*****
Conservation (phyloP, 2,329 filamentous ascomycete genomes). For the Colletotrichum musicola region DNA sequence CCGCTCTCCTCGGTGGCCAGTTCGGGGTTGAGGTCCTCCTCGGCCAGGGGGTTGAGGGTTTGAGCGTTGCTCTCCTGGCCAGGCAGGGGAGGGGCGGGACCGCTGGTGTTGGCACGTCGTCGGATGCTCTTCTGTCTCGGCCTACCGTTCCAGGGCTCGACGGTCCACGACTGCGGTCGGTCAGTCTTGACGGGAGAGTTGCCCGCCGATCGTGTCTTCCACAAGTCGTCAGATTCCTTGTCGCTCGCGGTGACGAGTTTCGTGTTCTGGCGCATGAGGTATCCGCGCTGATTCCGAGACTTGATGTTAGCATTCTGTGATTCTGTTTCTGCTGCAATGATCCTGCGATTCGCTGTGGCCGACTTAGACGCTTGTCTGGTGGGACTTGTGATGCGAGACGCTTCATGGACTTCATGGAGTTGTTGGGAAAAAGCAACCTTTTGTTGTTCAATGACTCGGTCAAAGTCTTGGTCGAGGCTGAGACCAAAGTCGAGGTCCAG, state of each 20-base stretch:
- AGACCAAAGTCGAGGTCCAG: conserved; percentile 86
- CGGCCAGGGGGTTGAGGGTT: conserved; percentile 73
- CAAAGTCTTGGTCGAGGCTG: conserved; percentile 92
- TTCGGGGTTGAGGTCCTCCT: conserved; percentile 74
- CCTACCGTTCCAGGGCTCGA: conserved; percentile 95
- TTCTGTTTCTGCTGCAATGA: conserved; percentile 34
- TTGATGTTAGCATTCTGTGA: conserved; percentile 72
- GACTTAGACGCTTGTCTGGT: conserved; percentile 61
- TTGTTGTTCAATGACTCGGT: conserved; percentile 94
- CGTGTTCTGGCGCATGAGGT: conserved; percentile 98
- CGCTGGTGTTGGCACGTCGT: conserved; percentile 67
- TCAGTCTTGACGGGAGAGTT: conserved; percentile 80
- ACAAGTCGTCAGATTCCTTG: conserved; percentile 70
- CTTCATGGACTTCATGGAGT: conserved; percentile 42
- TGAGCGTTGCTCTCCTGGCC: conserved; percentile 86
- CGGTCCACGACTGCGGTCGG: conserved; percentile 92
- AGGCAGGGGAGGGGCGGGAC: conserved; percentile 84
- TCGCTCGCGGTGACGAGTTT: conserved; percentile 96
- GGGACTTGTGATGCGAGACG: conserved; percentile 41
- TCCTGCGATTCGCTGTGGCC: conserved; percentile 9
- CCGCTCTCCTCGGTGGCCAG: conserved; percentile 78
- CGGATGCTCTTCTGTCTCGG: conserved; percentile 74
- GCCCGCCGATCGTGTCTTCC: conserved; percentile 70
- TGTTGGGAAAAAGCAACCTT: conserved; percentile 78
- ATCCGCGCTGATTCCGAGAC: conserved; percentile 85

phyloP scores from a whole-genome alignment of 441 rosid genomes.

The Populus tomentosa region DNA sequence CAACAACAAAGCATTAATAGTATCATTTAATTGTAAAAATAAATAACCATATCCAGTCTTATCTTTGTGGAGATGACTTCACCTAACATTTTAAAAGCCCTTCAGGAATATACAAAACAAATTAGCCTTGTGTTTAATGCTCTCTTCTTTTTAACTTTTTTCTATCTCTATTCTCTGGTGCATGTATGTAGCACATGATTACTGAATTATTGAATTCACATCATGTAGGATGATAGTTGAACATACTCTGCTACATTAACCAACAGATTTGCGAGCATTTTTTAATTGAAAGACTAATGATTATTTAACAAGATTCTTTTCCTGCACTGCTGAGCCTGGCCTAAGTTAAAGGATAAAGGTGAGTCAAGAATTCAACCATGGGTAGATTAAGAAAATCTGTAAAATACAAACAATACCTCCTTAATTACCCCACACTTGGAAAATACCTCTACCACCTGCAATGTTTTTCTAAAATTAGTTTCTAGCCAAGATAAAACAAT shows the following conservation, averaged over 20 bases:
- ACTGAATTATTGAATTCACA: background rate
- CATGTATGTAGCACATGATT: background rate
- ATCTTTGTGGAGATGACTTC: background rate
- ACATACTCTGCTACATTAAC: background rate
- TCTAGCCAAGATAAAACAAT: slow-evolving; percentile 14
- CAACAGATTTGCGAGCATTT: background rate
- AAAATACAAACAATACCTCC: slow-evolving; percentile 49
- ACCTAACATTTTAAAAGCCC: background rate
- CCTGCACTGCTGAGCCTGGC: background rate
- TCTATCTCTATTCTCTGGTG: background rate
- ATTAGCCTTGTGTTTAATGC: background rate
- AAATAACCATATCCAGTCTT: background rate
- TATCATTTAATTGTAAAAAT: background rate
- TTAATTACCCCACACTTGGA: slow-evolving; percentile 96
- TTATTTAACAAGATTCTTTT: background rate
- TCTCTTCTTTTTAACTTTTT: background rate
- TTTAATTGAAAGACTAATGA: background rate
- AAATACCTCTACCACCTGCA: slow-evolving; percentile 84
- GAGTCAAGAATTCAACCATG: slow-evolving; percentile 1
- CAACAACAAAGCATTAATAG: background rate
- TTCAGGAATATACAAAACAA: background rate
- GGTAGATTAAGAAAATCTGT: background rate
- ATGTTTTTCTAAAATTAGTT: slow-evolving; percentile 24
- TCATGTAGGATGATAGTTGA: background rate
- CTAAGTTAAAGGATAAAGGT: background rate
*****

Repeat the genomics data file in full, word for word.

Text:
Conservation (phyloP, 2,329 filamentous ascomycete genomes). For the Colletotrichum musicola region DNA sequence CCGCTCTCCTCGGTGGCCAGTTCGGGGTTGAGGTCCTCCTCGGCCAGGGGGTTGAGGGTTTGAGCGTTGCTCTCCTGGCCAGGCAGGGGAGGGGCGGGACCGCTGGTGTTGGCACGTCGTCGGATGCTCTTCTGTCTCGGCCTACCGTTCCAGGGCTCGACGGTCCACGACTGCGGTCGGTCAGTCTTGACGGGAGAGTTGCCCGCCGATCGTGTCTTCCACAAGTCGTCAGATTCCTTGTCGCTCGCGGTGACGAGTTTCGTGTTCTGGCGCATGAGGTATCCGCGCTGATTCCGAGACTTGATGTTAGCATTCTGTGATTCTGTTTCTGCTGCAATGATCCTGCGATTCGCTGTGGCCGACTTAGACGCTTGTCTGGTGGGACTTGTGATGCGAGACGCTTCATGGACTTCATGGAGTTGTTGGGAAAAAGCAACCTTTTGTTGTTCAATGACTCGGTCAAAGTCTTGGTCGAGGCTGAGACCAAAGTCGAGGTCCAG, state of each 20-base stretch:
- AGACCAAAGTCGAGGTCCAG: conserved; percentile 86
- CGGCCAGGGGGTTGAGGGTT: conserved; percentile 73
- CAAAGTCTTGGTCGAGGCTG: conserved; percentile 92
- TTCGGGGTTGAGGTCCTCCT: conserved; percentile 74
- CCTACCGTTCCAGGGCTCGA: conserved; percentile 95
- TTCTGTTTCTGCTGCAATGA: conserved; percentile 34
- TTGATGTTAGCATTCTGTGA: conserved; percentile 72
- GACTTAGACGCTTGTCTGGT: conserved; percentile 61
- TTGTTGTTCAATGACTCGGT: conserved; percentile 94
- CGTGTTCTGGCGCATGAGGT: conserved; percentile 98
- CGCTGGTGTTGGCACGTCGT: conserved; percentile 67
- TCAGTCTTGACGGGAGAGTT: conserved; percentile 80
- ACAAGTCGTCAGATTCCTTG: conserved; percentile 70
- CTTCATGGACTTCATGGAGT: conserved; percentile 42
- TGAGCGTTGCTCTCCTGGCC: conserved; percentile 86
- CGGTCCACGACTGCGGTCGG: conserved; percentile 92
- AGGCAGGGGAGGGGCGGGAC: conserved; percentile 84
- TCGCTCGCGGTGACGAGTTT: conserved; percentile 96
- GGGACTTGTGATGCGAGACG: conserved; percentile 41
- TCCTGCGATTCGCTGTGGCC: conserved; percentile 9
- CCGCTCTCCTCGGTGGCCAG: conserved; percentile 78
- CGGATGCTCTTCTGTCTCGG: conserved; percentile 74
- GCCCGCCGATCGTGTCTTCC: conserved; percentile 70
- TGTTGGGAAAAAGCAACCTT: conserved; percentile 78
- ATCCGCGCTGATTCCGAGAC: conserved; percentile 85

phyloP scores from a whole-genome alignment of 441 rosid genomes.

The Populus tomentosa region DNA sequence CAACAACAAAGCATTAATAGTATCATTTAATTGTAAAAATAAATAACCATATCCAGTCTTATCTTTGTGGAGATGACTTCACCTAACATTTTAAAAGCCCTTCAGGAATATACAAAACAAATTAGCCTTGTGTTTAATGCTCTCTTCTTTTTAACTTTTTTCTATCTCTATTCTCTGGTGCATGTATGTAGCACATGATTACTGAATTATTGAATTCACATCATGTAGGATGATAGTTGAACATACTCTGCTACATTAACCAACAGATTTGCGAGCATTTTTTAATTGAAAGACTAATGATTATTTAACAAGATTCTTTTCCTGCACTGCTGAGCCTGGCCTAAGTTAAAGGATAAAGGTGAGTCAAGAATTCAACCATGGGTAGATTAAGAAAATCTGTAAAATACAAACAATACCTCCTTAATTACCCCACACTTGGAAAATACCTCTACCACCTGCAATGTTTTTCTAAAATTAGTTTCTAGCCAAGATAAAACAAT shows the following conservation, averaged over 20 bases:
- ACTGAATTATTGAATTCACA: background rate
- CATGTATGTAGCACATGATT: background rate
- ATCTTTGTGGAGATGACTTC: background rate
- ACATACTCTGCTACATTAAC: background rate
- TCTAGCCAAGATAAAACAAT: slow-evolving; percentile 14
- CAACAGATTTGCGAGCATTT: background rate
- AAAATACAAACAATACCTCC: slow-evolving; percentile 49
- ACCTAACATTTTAAAAGCCC: background rate
- CCTGCACTGCTGAGCCTGGC: background rate
- TCTATCTCTATTCTCTGGTG: background rate
- ATTAGCCTTGTGTTTAATGC: background rate
- AAATAACCATATCCAGTCTT: background rate
- TATCATTTAATTGTAAAAAT: background rate
- TTAATTACCCCACACTTGGA: slow-evolving; percentile 96
- TTATTTAACAAGATTCTTTT: background rate
- TCTCTTCTTTTTAACTTTTT: background rate
- TTTAATTGAAAGACTAATGA: background rate
- AAATACCTCTACCACCTGCA: slow-evolving; percentile 84
- GAGTCAAGAATTCAACCATG: slow-evolving; percentile 1
- CAACAACAAAGCATTAATAG: background rate
- TTCAGGAATATACAAAACAA: background rate
- GGTAGATTAAGAAAATCTGT: background rate
- ATGTTTTTCTAAAATTAGTT: slow-evolving; percentile 24
- TCATGTAGGATGATAGTTGA: background rate
- CTAAGTTAAAGGATAAAGGT: background rate